• I have found that at least local reenactment groups, don't particularly need medical reenactors as much as they do soldiers. They may not be against the idea, but they are not overwhelmed with excitement by it either.
• I'm not big on groups. I like to do my thing, talk to people, come and go as I please and there aren't that many reenactments in my area (within two hours drive), in my comfort zone.
And on a side note, I am developing a Federal Infantry private's uniform in honor of my great, great, great, grandfather (or uncle, we haven't totally figured that one out yet) William Haas a volunteer for the Indiana 53rd Company I. He and his company are documented in a book my grandfather's cousin wrote "To the Mountain of Fire and Beyond The Fifty-Third Indiana Regiment from Corinth to Glory" by Garland A. Haas.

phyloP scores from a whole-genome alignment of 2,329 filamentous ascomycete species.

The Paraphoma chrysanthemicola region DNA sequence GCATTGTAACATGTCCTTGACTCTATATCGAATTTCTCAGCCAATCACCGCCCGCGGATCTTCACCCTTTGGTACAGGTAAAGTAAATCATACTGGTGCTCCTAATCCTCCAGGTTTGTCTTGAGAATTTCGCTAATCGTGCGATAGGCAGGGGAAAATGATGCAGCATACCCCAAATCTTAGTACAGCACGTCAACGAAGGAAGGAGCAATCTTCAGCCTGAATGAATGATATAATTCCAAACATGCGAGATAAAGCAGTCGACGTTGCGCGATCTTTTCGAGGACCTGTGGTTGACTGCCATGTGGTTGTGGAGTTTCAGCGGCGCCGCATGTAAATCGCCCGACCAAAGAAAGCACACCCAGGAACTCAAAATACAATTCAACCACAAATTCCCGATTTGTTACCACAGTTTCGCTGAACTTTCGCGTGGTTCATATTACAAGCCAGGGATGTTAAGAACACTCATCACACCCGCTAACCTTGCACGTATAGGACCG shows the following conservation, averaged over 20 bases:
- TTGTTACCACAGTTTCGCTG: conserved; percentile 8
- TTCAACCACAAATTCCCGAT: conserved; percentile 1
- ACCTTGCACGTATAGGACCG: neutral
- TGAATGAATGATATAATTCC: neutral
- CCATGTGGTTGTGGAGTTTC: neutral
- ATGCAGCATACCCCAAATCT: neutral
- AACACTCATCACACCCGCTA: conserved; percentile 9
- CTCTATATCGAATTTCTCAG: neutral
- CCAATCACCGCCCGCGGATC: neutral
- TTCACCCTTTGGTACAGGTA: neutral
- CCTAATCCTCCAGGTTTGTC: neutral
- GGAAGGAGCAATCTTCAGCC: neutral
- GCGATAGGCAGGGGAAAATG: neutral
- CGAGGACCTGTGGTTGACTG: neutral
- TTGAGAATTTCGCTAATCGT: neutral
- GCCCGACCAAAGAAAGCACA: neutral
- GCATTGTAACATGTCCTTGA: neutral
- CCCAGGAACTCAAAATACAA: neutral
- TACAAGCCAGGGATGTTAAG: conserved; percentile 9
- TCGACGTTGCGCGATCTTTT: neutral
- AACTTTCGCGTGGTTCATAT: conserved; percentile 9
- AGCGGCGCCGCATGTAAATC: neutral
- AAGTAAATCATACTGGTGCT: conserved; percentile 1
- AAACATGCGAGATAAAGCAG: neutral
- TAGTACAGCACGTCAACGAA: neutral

I think this information sums up where I'm coming from and my interests. I'm also a little obsessive at times about completion.
If one flames me, be prepared to be brutally ignored. My wit and intelligence would be lost on one anyway.
Capt. Jas. Cox